In the midst of a presidential campaign, it’s not surprising that we’re bombarded with proposals for massive new government programs that promise to transform major segments of American life. We’re going to overhaul the health-care system with Medicare-for-all or something like it, or we’re going to make college “free” by eliminating tuition at state schools, or we’re going to help married couples balance work and family by expanding child-care subsidies.

You don’t have to be a cynic to doubt that many of these grand reforms will ever come to pass or to suspect that if they do, they will fail to match the extravagant expectations that they have created. In this sense, they will not only fall short in meeting their goals but will also contribute to another large social problem: the public’s disillusionment with government as a constructive agency for the common good.

Conspicuously missing are smaller proposals with more modest objectives that actually have a chance of succeeding — and that, if they don’t succeed, can be curtailed without becoming a permanent burden on government. They won’t be protected by powerful interest groups. Meanwhile, the mega-proposals with their mega-promises endure, because they fit candidates’ political need to look thoughtful, compassionate and powerful.

Apprenticeship is one such smaller proposal. Although it is heavily used by some European countries (Germany, Switzerland and Austria), it is not common in the United States. In 2016, there were an estimated 505,000 people in apprenticeship programs registered with the Labor Department. About 70 to 80 percent are in construction, reports economist Robert Lerman of the Urban Institute, a leading expert on apprenticeships. That’s small potatoes compared with a U.S. labor force exceeding 160 million.

Still, things are changing. According to Lerman, President Barack Obama and President Trump have both supported apprenticeships, as have a number of governors of both parties. It is loosely overseen by the Labor Department. Typically, apprenticeships combine classroom study and on-the-job training. Student/workers are paid. The programs usually last a few years. Companies seek skilled and stable workforces; workers hope higher skills will translate into higher pay.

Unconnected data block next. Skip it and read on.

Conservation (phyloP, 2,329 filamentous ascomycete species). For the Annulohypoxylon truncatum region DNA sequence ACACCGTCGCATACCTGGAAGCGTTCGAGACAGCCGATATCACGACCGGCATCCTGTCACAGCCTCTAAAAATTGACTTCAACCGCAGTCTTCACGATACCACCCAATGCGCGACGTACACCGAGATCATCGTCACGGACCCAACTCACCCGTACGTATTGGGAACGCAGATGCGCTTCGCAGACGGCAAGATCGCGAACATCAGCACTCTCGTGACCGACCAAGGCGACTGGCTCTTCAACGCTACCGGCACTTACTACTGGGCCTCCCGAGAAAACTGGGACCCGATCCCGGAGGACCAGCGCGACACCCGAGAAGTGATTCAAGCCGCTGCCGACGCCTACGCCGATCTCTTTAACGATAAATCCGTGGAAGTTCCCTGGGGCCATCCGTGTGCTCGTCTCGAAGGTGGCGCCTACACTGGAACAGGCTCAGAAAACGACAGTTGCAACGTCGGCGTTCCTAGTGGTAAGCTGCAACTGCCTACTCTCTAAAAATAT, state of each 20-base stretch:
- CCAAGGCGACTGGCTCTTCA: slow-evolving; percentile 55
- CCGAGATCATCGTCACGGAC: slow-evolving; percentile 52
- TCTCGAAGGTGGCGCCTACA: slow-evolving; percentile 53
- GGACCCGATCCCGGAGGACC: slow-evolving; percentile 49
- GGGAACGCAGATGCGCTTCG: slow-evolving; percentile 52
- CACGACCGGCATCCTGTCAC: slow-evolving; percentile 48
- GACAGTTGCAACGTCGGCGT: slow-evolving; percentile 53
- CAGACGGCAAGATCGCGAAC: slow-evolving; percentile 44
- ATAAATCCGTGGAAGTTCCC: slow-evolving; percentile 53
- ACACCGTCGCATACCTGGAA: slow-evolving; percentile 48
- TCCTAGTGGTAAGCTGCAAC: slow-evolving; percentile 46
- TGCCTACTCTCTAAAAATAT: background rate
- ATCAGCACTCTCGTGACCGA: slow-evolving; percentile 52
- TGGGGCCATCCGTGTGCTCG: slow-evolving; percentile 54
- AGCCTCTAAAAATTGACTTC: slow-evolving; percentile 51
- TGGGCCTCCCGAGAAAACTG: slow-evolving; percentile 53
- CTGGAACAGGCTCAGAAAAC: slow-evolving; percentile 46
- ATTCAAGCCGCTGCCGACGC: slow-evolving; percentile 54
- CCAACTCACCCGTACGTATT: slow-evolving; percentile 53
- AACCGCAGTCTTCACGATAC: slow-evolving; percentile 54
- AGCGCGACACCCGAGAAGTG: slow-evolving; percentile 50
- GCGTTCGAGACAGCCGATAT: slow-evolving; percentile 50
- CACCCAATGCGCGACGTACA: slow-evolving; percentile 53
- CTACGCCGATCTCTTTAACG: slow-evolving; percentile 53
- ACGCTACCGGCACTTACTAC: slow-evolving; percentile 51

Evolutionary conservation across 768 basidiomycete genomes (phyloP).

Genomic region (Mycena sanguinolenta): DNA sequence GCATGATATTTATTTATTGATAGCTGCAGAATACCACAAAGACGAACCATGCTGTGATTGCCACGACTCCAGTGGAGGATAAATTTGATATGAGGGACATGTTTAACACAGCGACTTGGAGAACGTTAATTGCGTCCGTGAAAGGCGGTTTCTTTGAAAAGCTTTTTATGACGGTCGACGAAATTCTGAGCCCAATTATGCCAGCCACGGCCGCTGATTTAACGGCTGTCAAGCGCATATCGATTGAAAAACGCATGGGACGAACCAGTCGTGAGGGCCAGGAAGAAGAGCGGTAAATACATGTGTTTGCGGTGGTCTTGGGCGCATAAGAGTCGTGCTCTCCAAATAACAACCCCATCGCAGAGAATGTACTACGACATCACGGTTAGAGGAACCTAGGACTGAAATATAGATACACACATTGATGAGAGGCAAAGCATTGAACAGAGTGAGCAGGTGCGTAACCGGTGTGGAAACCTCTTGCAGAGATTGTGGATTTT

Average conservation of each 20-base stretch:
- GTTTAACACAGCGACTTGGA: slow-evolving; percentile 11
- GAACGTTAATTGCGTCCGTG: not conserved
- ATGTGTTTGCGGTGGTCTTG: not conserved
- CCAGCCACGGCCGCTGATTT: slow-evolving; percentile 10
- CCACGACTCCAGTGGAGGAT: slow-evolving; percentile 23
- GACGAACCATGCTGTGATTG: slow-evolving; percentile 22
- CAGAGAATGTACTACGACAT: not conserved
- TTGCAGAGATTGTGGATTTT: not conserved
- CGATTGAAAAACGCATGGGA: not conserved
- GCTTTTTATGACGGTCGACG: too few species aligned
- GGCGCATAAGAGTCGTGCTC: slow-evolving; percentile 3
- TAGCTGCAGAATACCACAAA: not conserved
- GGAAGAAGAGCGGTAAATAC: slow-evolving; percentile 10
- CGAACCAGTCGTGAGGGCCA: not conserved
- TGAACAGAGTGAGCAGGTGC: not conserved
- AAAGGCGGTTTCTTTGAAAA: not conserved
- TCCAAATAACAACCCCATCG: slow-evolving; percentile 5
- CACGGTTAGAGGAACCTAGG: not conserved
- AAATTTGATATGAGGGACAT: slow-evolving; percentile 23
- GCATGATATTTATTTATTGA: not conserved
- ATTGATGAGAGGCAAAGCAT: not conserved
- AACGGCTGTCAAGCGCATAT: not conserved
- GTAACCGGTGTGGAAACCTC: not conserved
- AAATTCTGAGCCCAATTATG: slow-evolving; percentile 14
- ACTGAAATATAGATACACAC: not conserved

There’s a larger issue at stake: youth joblessness. Lerman cites data from the Organization for Economic Cooperation and Development — basically, affluent societies — showing that only 42 percent of 15- to 24-year-olds were employed in 2018. In the United States, many jobless men constitute “large and expanding subcultures … who have been shoved to the sidelines or have chosen to disengage from many of the traditional responsibilities of American manhood,” as Andrew L. Yarrow writes in “Man Out: Men on the Sidelines of American Life.”

Lerman argues that apprenticeships represent an underutilized way to reach these alienated young men, who (according to Yarrow’s excellent study) consist disproportionately of African Americans, Hispanics and Asian Americans. These are “people who don’t do well in the academic realm — they’re bright but bored,” says Lerman.

Traditionally, American businesses have been skeptical. They’ve shied away from apprenticeships for fear that the upfront costs — for salaries and instructional expenses — will be wasted. Once workers have new skills, they will quit and look elsewhere for better jobs. Companies will pay for their training but get little or no ­benefit.

Although this is a reasonable objection, it may be outdated. Lerman reviewed studies and found that many companies received sizable benefits. “Generally, the first year … involves significant costs, but subsequently, the apprentice’s contributions exceed his/her wages and supervisory costs,” he writes. Similarly, many workers were reluctant to leave the companies where they had been apprentices; they valued the job security and firm-specific skills they had acquired.

Remember, the point of all this is not to promote apprenticeships as the obvious solution to the employment problems of young men. It’s one possible solution. It’s something we should try, because it might work. We ought to allow firms a lot of flexibility and freedom in running their programs, both because the needs of firms and industries vary and because some companies will do better than others. Government subsidies, if any, should be small.

The point is that this is the kind of quiet experimentation that we ought to encourage — and abandon if it doesn’t work. But these sorts of proposals don’t play much of a role in presidential campaigns, where candidates are peddling big-picture solutions to big-picture problems that are not easily corrected under the best of circumstances.

This is one reason the gap between government’s promise and performance is so large — and why Americans expect more from their government than it can possibly deliver.

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